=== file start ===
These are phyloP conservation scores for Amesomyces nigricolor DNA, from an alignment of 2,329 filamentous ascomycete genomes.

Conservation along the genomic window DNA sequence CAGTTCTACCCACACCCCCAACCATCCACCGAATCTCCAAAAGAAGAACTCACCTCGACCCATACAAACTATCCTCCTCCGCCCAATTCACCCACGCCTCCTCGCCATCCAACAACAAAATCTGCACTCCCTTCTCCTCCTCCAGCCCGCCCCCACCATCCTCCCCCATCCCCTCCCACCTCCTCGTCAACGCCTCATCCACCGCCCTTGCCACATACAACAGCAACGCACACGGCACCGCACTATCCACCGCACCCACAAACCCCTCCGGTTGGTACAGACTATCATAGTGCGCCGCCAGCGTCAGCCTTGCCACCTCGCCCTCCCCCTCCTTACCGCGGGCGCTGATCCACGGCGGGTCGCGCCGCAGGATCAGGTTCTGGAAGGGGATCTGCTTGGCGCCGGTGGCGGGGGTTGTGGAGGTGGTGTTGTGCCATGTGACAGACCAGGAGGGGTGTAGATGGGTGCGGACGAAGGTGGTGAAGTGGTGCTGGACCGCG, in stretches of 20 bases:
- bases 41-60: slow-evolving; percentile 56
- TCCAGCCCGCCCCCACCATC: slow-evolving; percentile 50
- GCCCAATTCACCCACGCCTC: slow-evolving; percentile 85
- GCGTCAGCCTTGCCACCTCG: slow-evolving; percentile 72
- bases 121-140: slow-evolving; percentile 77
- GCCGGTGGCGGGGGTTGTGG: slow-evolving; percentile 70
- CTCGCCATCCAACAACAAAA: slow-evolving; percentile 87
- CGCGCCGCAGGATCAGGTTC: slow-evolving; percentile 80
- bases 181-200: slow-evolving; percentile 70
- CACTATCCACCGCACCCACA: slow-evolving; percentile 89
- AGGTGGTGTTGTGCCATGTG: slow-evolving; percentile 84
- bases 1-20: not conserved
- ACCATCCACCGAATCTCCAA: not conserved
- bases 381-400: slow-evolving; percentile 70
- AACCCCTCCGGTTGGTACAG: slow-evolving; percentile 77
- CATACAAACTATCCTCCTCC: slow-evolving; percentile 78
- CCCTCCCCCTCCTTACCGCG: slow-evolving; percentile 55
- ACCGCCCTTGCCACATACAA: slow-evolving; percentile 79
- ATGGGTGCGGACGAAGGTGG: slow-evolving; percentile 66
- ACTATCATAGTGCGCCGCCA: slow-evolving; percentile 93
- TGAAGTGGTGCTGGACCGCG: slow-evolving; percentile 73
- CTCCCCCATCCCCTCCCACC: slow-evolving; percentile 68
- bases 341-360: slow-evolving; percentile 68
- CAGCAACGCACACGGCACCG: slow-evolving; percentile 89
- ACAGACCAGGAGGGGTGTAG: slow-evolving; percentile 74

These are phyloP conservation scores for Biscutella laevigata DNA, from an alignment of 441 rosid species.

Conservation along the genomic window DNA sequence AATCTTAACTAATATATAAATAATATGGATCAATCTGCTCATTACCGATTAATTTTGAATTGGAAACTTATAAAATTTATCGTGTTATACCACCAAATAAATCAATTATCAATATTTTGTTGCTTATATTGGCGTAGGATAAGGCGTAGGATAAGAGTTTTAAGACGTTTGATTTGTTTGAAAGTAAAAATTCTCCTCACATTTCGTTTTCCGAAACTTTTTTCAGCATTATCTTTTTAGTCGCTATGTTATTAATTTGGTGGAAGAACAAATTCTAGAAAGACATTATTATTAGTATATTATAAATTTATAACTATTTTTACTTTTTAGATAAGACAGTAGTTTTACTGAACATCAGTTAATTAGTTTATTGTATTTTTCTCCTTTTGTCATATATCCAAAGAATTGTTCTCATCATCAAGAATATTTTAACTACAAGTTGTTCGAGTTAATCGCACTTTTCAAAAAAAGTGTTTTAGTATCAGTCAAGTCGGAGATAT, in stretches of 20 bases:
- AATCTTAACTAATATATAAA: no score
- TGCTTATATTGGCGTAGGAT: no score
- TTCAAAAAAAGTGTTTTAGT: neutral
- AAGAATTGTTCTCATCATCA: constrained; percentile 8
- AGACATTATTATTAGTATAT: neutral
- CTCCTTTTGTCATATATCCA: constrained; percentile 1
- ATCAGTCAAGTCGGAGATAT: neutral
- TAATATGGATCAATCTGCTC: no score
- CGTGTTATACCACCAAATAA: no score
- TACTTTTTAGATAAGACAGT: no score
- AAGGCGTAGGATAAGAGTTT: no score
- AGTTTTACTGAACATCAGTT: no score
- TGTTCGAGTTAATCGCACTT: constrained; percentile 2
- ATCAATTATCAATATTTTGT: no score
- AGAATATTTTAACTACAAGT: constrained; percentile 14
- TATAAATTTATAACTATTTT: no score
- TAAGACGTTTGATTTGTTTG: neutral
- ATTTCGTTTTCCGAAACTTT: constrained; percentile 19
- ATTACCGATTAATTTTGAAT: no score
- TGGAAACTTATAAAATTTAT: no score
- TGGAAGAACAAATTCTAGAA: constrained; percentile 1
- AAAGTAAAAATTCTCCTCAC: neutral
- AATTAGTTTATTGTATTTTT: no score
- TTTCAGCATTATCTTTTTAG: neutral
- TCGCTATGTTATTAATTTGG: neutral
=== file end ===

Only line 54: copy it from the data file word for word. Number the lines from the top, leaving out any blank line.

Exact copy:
- TCGCTATGTTATTAATTTGG: neutral